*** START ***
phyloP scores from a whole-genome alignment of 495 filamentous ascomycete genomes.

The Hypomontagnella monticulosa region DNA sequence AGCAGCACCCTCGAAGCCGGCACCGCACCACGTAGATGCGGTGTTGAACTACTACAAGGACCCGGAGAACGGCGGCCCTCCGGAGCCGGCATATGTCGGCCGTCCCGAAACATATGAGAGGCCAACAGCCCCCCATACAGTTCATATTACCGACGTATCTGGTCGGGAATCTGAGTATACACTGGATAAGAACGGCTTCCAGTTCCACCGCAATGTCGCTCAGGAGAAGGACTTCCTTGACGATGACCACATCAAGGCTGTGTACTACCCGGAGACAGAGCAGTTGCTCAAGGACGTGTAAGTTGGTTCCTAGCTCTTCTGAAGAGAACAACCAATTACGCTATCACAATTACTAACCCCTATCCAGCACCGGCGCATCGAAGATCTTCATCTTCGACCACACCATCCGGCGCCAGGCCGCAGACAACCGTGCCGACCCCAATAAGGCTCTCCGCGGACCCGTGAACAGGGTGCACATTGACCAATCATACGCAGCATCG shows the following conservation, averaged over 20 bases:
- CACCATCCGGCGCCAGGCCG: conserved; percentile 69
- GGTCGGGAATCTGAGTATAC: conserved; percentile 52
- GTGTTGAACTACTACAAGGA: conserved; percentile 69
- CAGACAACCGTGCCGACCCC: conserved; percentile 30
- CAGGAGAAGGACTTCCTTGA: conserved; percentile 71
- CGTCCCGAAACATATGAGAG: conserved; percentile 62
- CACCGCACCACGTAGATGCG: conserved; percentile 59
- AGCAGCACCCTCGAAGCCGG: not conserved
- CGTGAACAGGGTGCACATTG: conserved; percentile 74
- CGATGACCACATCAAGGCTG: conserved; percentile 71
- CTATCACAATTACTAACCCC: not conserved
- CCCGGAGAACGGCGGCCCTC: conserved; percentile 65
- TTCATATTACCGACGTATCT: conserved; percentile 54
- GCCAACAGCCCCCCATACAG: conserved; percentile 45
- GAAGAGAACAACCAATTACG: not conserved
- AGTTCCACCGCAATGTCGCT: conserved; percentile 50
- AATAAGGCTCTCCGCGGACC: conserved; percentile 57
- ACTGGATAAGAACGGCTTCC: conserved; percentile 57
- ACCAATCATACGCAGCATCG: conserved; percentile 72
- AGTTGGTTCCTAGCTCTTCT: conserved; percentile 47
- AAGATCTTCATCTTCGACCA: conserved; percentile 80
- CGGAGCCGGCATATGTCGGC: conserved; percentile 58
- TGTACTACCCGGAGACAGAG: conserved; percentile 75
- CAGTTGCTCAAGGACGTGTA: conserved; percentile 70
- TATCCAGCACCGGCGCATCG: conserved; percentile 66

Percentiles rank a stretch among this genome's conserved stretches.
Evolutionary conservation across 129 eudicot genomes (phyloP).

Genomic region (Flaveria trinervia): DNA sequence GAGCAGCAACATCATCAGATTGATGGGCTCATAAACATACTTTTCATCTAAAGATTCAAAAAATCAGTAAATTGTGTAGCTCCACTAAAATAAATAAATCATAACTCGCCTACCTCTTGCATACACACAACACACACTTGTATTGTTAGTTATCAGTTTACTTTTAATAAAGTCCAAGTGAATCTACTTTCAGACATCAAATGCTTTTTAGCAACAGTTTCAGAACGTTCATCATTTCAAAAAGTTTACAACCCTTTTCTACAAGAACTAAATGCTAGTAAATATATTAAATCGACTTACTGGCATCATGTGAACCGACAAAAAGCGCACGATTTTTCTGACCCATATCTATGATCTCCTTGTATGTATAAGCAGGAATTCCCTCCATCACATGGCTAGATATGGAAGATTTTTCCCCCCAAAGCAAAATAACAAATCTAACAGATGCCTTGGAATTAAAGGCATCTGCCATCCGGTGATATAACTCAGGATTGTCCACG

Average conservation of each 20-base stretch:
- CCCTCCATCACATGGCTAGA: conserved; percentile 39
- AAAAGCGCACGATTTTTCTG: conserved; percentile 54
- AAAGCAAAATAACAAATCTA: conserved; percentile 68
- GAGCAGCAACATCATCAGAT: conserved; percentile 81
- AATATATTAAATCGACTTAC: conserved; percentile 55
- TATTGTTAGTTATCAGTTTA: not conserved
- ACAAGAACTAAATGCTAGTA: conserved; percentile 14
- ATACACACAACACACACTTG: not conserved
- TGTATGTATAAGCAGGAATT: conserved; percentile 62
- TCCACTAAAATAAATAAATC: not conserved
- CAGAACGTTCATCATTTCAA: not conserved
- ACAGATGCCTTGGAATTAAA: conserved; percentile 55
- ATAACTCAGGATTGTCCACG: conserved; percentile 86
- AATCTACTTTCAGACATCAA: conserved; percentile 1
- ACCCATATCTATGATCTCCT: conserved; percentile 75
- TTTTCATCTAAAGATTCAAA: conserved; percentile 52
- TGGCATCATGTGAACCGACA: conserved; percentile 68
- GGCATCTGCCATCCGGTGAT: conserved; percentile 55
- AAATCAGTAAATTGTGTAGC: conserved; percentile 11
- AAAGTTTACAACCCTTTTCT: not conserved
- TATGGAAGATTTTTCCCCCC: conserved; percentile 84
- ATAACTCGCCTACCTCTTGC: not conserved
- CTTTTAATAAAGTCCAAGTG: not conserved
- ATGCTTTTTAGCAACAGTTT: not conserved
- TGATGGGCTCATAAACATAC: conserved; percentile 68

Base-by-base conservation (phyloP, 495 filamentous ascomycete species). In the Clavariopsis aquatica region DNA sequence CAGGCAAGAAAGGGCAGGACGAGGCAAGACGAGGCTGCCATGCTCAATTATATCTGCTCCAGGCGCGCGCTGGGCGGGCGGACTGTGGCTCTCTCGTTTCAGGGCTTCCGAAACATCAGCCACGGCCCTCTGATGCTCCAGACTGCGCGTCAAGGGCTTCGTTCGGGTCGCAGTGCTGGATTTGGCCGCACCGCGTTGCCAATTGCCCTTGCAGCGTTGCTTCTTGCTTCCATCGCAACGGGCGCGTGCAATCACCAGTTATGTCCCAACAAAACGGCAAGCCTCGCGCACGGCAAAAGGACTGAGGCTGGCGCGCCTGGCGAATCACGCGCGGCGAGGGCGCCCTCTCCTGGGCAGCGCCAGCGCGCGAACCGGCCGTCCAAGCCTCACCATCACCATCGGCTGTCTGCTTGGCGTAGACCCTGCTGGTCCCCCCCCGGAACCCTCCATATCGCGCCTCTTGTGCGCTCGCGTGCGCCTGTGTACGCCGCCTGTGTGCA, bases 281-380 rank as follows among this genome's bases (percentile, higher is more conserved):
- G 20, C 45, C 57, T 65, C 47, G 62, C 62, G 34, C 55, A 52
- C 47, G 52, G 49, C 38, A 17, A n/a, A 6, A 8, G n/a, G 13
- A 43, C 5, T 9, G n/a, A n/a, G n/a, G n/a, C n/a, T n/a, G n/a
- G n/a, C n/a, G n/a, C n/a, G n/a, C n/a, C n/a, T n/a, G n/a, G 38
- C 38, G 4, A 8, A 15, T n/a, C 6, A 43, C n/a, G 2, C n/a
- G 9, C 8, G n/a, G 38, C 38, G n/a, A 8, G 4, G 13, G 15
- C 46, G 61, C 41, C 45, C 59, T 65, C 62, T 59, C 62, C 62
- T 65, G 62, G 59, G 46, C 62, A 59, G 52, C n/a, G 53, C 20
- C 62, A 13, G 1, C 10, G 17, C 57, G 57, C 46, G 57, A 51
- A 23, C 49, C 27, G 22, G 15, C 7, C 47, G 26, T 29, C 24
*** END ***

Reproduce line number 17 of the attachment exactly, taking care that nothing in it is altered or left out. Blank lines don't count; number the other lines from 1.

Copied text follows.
- GAAGAGAACAACCAATTACG: not conserved